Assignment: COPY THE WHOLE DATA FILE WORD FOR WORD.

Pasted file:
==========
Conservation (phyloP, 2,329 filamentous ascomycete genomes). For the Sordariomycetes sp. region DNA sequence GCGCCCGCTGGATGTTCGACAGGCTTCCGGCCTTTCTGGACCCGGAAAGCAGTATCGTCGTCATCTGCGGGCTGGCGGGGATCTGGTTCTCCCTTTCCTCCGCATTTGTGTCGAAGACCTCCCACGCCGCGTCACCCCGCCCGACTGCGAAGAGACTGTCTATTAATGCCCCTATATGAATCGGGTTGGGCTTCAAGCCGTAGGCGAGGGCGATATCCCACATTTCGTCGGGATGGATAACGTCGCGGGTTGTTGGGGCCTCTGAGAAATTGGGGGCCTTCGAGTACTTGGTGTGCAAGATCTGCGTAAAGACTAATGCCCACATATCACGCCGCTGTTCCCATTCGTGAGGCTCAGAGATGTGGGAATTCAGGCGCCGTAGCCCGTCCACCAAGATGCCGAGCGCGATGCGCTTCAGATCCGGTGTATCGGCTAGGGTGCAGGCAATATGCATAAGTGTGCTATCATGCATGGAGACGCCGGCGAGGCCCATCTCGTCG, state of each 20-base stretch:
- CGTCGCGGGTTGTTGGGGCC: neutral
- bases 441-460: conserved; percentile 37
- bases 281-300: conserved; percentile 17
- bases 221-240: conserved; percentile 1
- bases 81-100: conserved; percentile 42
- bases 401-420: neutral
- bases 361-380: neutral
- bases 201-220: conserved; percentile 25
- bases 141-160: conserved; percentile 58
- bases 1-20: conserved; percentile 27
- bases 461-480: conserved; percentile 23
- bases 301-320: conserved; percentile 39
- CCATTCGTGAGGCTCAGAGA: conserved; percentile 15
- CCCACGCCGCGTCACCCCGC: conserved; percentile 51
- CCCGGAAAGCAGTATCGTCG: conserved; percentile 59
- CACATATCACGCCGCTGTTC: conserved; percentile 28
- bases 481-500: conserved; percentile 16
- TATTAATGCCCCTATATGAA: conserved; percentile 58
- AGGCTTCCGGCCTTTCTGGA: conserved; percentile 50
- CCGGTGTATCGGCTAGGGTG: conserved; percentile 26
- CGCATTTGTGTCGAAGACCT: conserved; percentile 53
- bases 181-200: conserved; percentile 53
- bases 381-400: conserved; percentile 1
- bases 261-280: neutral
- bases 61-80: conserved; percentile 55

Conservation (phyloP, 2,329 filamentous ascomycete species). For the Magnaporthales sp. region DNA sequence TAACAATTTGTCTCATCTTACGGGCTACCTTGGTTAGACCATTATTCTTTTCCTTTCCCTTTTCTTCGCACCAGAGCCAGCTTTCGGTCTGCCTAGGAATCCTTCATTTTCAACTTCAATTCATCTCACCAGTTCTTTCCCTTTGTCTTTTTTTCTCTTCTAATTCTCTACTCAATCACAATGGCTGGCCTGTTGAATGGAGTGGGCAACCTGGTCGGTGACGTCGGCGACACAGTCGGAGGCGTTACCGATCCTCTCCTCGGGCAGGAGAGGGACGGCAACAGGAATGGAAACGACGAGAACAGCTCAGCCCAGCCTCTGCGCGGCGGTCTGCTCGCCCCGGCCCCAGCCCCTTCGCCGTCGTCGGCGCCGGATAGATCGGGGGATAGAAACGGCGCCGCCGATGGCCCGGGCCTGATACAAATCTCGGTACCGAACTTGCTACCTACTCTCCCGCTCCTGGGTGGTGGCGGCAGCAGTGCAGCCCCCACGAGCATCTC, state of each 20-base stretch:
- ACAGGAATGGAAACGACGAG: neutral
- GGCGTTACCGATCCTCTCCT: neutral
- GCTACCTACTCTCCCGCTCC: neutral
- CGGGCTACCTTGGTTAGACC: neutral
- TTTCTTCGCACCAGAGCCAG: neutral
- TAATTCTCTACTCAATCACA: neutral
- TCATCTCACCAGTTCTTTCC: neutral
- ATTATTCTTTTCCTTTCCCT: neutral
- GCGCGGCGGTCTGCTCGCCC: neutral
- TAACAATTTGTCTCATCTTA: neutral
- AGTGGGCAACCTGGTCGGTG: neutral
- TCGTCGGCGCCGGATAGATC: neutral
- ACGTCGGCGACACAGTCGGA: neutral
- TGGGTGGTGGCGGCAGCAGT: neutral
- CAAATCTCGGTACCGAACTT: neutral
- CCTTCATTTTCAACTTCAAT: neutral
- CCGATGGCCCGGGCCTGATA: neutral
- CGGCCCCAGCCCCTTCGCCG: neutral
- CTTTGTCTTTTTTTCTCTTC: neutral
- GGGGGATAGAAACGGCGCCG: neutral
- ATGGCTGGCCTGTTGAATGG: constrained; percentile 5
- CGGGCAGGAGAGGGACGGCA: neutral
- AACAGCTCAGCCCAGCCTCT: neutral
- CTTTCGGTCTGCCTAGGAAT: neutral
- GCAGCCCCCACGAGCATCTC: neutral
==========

Conservation (phyloP, 2,329 filamentous ascomycete genomes). For the Sordariomycetes sp. region DNA sequence GCGCCCGCTGGATGTTCGACAGGCTTCCGGCCTTTCTGGACCCGGAAAGCAGTATCGTCGTCATCTGCGGGCTGGCGGGGATCTGGTTCTCCCTTTCCTCCGCATTTGTGTCGAAGACCTCCCACGCCGCGTCACCCCGCCCGACTGCGAAGAGACTGTCTATTAATGCCCCTATATGAATCGGGTTGGGCTTCAAGCCGTAGGCGAGGGCGATATCCCACATTTCGTCGGGATGGATAACGTCGCGGGTTGTTGGGGCCTCTGAGAAATTGGGGGCCTTCGAGTACTTGGTGTGCAAGATCTGCGTAAAGACTAATGCCCACATATCACGCCGCTGTTCCCATTCGTGAGGCTCAGAGATGTGGGAATTCAGGCGCCGTAGCCCGTCCACCAAGATGCCGAGCGCGATGCGCTTCAGATCCGGTGTATCGGCTAGGGTGCAGGCAATATGCATAAGTGTGCTATCATGCATGGAGACGCCGGCGAGGCCCATCTCGTCG, state of each 20-base stretch:
- CGTCGCGGGTTGTTGGGGCC: neutral
- bases 441-460: conserved; percentile 37
- bases 281-300: conserved; percentile 17
- bases 221-240: conserved; percentile 1
- bases 81-100: conserved; percentile 42
- bases 401-420: neutral
- bases 361-380: neutral
- bases 201-220: conserved; percentile 25
- bases 141-160: conserved; percentile 58
- bases 1-20: conserved; percentile 27
- bases 461-480: conserved; percentile 23
- bases 301-320: conserved; percentile 39
- CCATTCGTGAGGCTCAGAGA: conserved; percentile 15
- CCCACGCCGCGTCACCCCGC: conserved; percentile 51
- CCCGGAAAGCAGTATCGTCG: conserved; percentile 59
- CACATATCACGCCGCTGTTC: conserved; percentile 28
- bases 481-500: conserved; percentile 16
- TATTAATGCCCCTATATGAA: conserved; percentile 58
- AGGCTTCCGGCCTTTCTGGA: conserved; percentile 50
- CCGGTGTATCGGCTAGGGTG: conserved; percentile 26
- CGCATTTGTGTCGAAGACCT: conserved; percentile 53
- bases 181-200: conserved; percentile 53
- bases 381-400: conserved; percentile 1
- bases 261-280: neutral
- bases 61-80: conserved; percentile 55

Conservation (phyloP, 2,329 filamentous ascomycete species). For the Magnaporthales sp. region DNA sequence TAACAATTTGTCTCATCTTACGGGCTACCTTGGTTAGACCATTATTCTTTTCCTTTCCCTTTTCTTCGCACCAGAGCCAGCTTTCGGTCTGCCTAGGAATCCTTCATTTTCAACTTCAATTCATCTCACCAGTTCTTTCCCTTTGTCTTTTTTTCTCTTCTAATTCTCTACTCAATCACAATGGCTGGCCTGTTGAATGGAGTGGGCAACCTGGTCGGTGACGTCGGCGACACAGTCGGAGGCGTTACCGATCCTCTCCTCGGGCAGGAGAGGGACGGCAACAGGAATGGAAACGACGAGAACAGCTCAGCCCAGCCTCTGCGCGGCGGTCTGCTCGCCCCGGCCCCAGCCCCTTCGCCGTCGTCGGCGCCGGATAGATCGGGGGATAGAAACGGCGCCGCCGATGGCCCGGGCCTGATACAAATCTCGGTACCGAACTTGCTACCTACTCTCCCGCTCCTGGGTGGTGGCGGCAGCAGTGCAGCCCCCACGAGCATCTC, state of each 20-base stretch:
- ACAGGAATGGAAACGACGAG: neutral
- GGCGTTACCGATCCTCTCCT: neutral
- GCTACCTACTCTCCCGCTCC: neutral
- CGGGCTACCTTGGTTAGACC: neutral
- TTTCTTCGCACCAGAGCCAG: neutral
- TAATTCTCTACTCAATCACA: neutral
- TCATCTCACCAGTTCTTTCC: neutral
- ATTATTCTTTTCCTTTCCCT: neutral
- GCGCGGCGGTCTGCTCGCCC: neutral
- TAACAATTTGTCTCATCTTA: neutral
- AGTGGGCAACCTGGTCGGTG: neutral
- TCGTCGGCGCCGGATAGATC: neutral
- ACGTCGGCGACACAGTCGGA: neutral
- TGGGTGGTGGCGGCAGCAGT: neutral
- CAAATCTCGGTACCGAACTT: neutral
- CCTTCATTTTCAACTTCAAT: neutral
- CCGATGGCCCGGGCCTGATA: neutral
- CGGCCCCAGCCCCTTCGCCG: neutral
- CTTTGTCTTTTTTTCTCTTC: neutral
- GGGGGATAGAAACGGCGCCG: neutral
- ATGGCTGGCCTGTTGAATGG: constrained; percentile 5
- CGGGCAGGAGAGGGACGGCA: neutral
- AACAGCTCAGCCCAGCCTCT: neutral
- CTTTCGGTCTGCCTAGGAAT: neutral
- GCAGCCCCCACGAGCATCTC: neutral